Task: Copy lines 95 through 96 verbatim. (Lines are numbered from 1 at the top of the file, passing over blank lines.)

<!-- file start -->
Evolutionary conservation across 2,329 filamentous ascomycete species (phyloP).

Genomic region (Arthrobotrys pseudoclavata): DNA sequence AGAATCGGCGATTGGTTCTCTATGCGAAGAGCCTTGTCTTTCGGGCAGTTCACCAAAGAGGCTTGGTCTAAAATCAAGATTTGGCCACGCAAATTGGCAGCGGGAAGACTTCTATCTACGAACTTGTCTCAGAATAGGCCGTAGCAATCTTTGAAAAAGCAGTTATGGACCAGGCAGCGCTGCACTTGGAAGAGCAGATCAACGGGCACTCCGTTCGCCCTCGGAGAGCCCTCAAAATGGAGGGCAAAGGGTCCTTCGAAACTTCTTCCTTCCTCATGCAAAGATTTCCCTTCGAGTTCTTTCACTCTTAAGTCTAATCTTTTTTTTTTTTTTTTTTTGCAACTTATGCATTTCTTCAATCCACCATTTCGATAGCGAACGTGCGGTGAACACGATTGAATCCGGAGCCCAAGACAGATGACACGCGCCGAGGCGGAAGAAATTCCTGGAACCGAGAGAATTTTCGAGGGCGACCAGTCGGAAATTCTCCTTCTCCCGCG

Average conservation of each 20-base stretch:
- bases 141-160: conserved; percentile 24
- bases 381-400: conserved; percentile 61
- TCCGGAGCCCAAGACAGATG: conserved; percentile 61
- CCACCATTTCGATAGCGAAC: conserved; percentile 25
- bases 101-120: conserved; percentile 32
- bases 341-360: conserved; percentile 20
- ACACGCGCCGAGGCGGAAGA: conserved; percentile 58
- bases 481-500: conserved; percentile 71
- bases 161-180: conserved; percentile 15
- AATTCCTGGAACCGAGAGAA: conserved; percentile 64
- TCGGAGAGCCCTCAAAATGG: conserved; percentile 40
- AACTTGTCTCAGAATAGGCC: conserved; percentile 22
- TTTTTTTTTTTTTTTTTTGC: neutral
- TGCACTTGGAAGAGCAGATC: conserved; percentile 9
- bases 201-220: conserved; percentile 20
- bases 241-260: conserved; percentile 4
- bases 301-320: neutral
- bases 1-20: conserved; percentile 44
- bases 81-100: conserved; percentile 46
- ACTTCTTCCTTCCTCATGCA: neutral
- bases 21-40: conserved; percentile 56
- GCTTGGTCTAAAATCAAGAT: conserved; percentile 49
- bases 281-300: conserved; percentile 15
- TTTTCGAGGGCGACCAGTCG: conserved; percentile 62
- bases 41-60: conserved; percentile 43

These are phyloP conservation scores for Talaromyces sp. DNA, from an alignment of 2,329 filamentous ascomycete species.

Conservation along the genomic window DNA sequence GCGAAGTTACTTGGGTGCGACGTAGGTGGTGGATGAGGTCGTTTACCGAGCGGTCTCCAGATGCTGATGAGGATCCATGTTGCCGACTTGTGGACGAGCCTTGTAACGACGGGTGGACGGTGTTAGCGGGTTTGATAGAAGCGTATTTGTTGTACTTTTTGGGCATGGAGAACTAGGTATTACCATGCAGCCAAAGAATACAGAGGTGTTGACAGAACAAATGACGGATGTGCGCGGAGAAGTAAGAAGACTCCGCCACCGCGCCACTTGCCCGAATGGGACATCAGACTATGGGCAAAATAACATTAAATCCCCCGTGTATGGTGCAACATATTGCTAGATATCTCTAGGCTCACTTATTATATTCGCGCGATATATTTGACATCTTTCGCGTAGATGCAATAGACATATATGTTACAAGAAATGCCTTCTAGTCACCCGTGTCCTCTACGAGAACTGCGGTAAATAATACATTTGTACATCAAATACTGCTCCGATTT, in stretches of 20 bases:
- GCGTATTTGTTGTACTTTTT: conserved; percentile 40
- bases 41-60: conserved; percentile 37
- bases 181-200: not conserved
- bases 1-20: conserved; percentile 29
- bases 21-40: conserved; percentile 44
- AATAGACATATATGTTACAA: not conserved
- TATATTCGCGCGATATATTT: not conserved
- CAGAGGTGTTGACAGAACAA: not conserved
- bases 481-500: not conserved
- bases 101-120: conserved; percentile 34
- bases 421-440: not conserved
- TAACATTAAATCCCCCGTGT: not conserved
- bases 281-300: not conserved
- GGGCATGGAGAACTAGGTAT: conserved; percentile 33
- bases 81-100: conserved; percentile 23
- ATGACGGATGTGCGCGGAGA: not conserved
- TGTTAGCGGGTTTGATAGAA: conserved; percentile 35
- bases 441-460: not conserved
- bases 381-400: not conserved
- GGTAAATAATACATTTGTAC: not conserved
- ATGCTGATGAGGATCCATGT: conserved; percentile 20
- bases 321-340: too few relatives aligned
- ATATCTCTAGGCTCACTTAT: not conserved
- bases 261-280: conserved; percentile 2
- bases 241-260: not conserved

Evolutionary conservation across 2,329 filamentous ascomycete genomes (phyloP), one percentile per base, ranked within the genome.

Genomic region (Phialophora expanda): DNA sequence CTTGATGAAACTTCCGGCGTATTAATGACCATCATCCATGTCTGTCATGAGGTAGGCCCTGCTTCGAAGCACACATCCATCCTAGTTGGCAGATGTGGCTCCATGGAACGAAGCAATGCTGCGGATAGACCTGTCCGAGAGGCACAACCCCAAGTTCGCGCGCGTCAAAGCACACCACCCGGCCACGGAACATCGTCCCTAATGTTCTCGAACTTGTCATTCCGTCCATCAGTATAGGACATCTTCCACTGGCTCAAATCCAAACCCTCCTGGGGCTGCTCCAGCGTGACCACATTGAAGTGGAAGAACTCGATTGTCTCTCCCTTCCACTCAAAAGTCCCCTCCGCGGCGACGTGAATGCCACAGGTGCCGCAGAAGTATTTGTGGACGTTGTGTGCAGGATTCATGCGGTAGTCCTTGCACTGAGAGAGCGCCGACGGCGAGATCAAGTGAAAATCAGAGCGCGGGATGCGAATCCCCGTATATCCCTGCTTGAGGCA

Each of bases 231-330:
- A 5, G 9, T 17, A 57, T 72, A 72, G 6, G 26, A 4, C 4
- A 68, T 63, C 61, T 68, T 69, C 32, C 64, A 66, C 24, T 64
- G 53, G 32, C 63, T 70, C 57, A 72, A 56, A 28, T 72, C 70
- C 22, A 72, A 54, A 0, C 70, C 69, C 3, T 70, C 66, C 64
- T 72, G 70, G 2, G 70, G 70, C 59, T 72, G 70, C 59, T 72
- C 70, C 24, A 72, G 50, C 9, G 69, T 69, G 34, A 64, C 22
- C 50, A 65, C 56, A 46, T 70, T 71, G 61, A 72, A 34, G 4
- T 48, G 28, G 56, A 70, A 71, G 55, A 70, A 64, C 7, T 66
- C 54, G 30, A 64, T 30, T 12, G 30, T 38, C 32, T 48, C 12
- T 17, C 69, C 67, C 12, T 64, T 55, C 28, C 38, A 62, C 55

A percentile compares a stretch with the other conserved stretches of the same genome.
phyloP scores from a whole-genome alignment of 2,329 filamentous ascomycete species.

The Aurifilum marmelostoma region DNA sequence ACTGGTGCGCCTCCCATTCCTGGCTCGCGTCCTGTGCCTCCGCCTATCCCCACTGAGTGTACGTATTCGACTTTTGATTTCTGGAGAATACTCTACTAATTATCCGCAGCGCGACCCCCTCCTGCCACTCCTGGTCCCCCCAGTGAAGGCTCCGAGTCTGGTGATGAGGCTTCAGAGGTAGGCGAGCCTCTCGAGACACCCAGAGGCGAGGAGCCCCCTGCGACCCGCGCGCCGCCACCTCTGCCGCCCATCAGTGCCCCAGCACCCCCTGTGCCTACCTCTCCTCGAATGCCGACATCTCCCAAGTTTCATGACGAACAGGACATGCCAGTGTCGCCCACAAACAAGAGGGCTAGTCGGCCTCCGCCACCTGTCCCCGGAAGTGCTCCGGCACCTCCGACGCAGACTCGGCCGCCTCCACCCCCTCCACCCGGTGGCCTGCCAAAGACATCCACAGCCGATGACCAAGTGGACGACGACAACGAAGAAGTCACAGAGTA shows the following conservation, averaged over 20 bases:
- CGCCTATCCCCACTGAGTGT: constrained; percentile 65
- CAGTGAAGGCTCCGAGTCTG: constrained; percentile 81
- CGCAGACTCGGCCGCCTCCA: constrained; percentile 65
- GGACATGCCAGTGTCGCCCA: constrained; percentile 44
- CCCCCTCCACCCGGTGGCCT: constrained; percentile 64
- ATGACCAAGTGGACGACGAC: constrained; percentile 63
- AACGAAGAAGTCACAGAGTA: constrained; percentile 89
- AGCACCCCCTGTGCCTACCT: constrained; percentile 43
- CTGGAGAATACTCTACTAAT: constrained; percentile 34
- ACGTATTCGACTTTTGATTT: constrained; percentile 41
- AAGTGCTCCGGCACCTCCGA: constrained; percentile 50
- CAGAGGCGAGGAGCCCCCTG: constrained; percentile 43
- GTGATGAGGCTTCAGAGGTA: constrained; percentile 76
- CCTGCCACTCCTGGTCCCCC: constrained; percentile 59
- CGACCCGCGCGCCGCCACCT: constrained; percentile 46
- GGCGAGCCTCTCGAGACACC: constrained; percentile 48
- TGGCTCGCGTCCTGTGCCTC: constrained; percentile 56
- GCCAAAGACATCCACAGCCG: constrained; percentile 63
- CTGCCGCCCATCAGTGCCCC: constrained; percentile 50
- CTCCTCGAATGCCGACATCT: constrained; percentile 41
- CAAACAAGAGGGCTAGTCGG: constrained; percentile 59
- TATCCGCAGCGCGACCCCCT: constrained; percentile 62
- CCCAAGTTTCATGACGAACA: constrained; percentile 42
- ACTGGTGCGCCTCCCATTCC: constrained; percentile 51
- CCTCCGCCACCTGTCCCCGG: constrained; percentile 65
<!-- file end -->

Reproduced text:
- ACTGGTGCGCCTCCCATTCC: constrained; percentile 51
- CCTCCGCCACCTGTCCCCGG: constrained; percentile 65